She's executive chef at The Harrison, in Manhattan's trendy Tribeca neighborhood. Freitag treats guests to an inspired New-American menu that tourists and New Yorkers alike can't seem to get enough of.
As The Early Show Saturday Edition's "Chef on a Shoestring," Freitag sought to take a traditional, three-course spaghetti dinner and give it a little twist any family would love - on our new, lower, recession-busting budget of $35.
And, we introduced another challenge to our "Shoestring" chefs. We're calling it "How Low Can You Go?" The chef who prepares the least-costly meal will be back at the end of the year to create our big, blowout holiday feast!
Chevre is a generic term that denotes a cheese made from the milk of goats. "Chevre" means goat in French. Most cheeses incorporating goat's milk use chevre in their labeling so consumers seeking goat cheeses will be able to readily identify them. Chevre can come in a wide range of forms, from soft farmer's cheeses to fully-cured, firm varieties.
Lamb is meat from a sheep less than a year old. Most are brought to market at about six-to-eight months old. When purchasing, look for good marbling (white flecks of fat within the meat muscle), and meat that's finely textured and firm. The meat should be pink and the fat should be firm, white, and not too thick.
Blood Oranges are juicy, sweet and have a dark red interior and are slightly less acidic than regular table oranges. Blood oranges are great for juicing and using as you would common orange juice. The dark red color of the juice makes it a good cocktail ingredient. Use fresh blood orange segments in salads and sauces.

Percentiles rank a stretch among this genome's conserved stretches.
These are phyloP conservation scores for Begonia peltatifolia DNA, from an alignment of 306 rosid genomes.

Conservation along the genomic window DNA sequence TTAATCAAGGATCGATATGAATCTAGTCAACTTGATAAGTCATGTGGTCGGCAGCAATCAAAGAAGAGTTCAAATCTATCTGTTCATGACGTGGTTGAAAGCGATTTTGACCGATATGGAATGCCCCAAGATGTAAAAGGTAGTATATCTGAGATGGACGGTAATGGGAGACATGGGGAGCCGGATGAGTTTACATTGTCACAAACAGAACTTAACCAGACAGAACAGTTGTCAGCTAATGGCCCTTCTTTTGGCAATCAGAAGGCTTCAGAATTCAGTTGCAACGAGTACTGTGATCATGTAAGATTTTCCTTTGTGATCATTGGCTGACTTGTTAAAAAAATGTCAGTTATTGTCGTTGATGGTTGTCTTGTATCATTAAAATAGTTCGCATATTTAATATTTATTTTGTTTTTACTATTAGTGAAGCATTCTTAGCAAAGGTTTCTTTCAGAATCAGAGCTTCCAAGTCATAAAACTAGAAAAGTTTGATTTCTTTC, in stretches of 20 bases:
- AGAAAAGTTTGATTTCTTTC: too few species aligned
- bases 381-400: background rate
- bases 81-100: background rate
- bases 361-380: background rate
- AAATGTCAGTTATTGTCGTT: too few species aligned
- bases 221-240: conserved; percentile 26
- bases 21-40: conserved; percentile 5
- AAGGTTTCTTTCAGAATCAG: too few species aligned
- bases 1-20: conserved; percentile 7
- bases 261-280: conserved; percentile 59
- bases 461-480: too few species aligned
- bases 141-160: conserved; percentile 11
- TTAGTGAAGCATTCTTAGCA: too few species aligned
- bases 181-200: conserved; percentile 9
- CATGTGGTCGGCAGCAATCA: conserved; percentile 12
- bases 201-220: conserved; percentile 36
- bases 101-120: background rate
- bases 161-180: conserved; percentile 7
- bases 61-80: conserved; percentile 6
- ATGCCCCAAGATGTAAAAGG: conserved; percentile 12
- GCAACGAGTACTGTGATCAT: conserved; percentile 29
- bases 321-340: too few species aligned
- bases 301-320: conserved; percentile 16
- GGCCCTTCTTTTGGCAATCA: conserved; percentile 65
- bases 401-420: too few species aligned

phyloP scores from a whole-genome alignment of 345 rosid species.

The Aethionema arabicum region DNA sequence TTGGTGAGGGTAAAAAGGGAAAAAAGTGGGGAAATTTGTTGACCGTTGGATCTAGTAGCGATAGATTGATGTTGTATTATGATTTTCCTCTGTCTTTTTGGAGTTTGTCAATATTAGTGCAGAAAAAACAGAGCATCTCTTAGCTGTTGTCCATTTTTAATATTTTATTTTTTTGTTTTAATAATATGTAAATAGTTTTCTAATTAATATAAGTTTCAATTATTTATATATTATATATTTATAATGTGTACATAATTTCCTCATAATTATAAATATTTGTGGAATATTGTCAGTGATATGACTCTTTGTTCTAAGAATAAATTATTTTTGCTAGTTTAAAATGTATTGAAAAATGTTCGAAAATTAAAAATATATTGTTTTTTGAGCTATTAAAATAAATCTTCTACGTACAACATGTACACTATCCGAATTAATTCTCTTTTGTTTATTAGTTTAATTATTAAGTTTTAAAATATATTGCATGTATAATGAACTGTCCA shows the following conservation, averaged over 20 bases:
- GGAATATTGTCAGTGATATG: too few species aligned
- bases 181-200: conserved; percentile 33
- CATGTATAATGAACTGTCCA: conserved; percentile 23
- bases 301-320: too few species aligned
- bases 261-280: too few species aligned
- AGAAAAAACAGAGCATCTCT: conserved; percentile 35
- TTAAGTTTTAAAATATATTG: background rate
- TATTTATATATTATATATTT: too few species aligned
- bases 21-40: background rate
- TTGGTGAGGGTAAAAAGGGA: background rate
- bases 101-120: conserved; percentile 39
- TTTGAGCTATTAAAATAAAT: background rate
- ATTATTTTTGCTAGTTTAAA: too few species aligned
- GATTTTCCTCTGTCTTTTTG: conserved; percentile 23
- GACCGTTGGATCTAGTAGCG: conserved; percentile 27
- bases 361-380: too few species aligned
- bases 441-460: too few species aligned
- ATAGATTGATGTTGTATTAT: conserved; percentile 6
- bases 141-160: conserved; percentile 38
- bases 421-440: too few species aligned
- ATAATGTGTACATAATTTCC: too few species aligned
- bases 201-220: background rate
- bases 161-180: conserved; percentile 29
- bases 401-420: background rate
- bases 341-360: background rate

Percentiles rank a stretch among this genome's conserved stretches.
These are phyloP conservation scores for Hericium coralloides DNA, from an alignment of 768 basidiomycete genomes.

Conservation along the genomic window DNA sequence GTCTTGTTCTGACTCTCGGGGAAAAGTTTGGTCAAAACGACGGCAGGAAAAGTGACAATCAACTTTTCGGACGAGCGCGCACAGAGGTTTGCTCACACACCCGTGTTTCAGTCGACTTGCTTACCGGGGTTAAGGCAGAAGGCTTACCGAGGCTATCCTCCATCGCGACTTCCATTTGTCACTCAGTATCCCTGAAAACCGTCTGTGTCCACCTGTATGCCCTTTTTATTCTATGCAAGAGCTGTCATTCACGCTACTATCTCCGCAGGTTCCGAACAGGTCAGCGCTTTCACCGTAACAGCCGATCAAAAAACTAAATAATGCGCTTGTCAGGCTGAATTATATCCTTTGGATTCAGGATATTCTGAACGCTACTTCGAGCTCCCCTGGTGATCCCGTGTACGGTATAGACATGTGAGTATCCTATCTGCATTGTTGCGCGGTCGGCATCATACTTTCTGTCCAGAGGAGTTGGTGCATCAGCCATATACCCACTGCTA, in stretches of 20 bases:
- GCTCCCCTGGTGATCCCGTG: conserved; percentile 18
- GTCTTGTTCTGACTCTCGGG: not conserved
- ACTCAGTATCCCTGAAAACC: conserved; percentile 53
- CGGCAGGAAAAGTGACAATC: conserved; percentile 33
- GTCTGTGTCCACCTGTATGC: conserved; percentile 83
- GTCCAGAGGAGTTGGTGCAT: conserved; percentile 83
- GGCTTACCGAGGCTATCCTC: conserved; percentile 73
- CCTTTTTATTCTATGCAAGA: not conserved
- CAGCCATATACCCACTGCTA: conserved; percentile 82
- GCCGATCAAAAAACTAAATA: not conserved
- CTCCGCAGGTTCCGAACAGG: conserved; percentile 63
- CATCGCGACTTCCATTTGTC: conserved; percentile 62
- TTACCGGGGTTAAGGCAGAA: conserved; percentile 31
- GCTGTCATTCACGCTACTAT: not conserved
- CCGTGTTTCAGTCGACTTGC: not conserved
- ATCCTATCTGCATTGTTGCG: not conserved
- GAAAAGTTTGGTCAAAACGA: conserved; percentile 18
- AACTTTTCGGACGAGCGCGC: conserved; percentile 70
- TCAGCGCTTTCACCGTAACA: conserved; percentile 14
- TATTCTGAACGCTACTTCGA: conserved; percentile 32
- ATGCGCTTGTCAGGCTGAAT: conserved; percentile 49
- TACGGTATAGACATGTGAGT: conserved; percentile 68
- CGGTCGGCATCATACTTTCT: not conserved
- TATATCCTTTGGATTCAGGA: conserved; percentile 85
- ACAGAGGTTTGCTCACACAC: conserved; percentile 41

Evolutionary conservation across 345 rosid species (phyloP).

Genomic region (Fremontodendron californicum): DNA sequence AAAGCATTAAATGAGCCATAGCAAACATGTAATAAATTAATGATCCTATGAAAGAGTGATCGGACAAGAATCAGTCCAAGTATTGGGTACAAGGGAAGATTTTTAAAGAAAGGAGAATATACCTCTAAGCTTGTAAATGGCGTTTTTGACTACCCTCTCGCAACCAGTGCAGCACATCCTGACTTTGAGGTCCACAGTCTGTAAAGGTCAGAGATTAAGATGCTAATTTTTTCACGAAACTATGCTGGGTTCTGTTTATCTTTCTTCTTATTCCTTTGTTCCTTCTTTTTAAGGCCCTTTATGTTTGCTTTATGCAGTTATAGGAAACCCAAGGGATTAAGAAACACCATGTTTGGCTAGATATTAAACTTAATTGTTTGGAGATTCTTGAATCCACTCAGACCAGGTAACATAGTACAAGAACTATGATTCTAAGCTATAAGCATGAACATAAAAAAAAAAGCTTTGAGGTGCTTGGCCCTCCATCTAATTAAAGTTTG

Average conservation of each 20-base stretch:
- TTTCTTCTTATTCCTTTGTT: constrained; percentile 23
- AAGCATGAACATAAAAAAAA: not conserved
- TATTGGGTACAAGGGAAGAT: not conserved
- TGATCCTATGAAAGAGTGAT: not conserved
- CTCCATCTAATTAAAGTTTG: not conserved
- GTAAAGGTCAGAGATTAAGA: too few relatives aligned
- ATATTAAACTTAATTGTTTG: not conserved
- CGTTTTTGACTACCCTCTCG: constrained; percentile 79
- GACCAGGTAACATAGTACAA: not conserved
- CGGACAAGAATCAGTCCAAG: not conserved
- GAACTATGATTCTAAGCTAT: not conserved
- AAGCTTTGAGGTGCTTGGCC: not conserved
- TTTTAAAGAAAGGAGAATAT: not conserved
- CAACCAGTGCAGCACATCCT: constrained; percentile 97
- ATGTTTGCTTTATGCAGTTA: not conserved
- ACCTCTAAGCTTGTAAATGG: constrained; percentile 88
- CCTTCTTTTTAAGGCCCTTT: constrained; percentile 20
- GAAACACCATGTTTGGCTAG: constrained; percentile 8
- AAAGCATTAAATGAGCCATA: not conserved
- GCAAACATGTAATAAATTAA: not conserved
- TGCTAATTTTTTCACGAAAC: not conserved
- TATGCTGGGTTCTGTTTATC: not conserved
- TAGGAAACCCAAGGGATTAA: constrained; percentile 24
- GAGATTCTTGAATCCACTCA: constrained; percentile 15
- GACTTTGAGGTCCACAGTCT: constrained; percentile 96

Beet Salad with Crushed Pistachios & Goat Cheese
2 cups, julienned beets
½ cup pistachios, toasted & chopped
1 cup soft goat cheese, such as chevre
1 bunch watercress
1 cup red wine vinegar
1/4 cup sugar
1 small beet, peeled and cut large dice
3 shallots, sliced
2 cups extra virgin olive oil
1/4 teaspoon cracked black pepper
For Beet Vinaigrette:
Bring vinegar, sugar, beet and shallots to a boil and simmer until the sugar melts (about 1 minute).
Remove from the heat and add olive oil, season with salt and cracked pepper.
Toss beets with the vinaigrette along with salt and pepper to taste. Let sit while you prepare the plates.
Spread a circle of goat cheese onto the center of each plate with the back of a spoon. Add watercress and pistachios to the beets and place on top of the circle of cheese.
Once each salad is plated finish by drizzling vinaigrette around the perimeter of the plate and sprinkle each salad with toasted pistachios.
Lamb Ragu with Rigatoni & Fresh Ricotta
1 pound ground American lamb meat
1 onion, diced
6 cloves of garlic, sliced very thinly
2 tablespoons oregano, chopped finely
1-1/2 tablespoons fresh mint, chopped finely
1 can (14-and-a-half ounce) whole plum tomatoes
3 tablespoons olive oil
1 pound rigatoni pasta
1 cup fresh ricotta
Salt and pepper
In a high sided sauté pan add olive oil and heat to medium and sauté the onions until translucent.
Add in the sliced garlic, oregano and mint. Sauté together for about 1 minute and then add the ground lamb.
Cook the lamb for about 5 minutes, periodically mashing with a spoon to break up the meat into small pieces.
Add in the plum tomatoes whole and cook for about one hour. Stir during cooking to break up the tomatoes. Season with salt and pepper to taste.
Bring a large pot of salted water to a boil and cook the rigatoni until al dente, about 11 minutes.
When the pasta is cooked toss together with the lamb ragu and the fresh mint and serve in a bowl.
Garnish with a dollop of fresh ricotta and a crack of black pepper.
FOR MORE RECIPES, GO TO PAGE 2.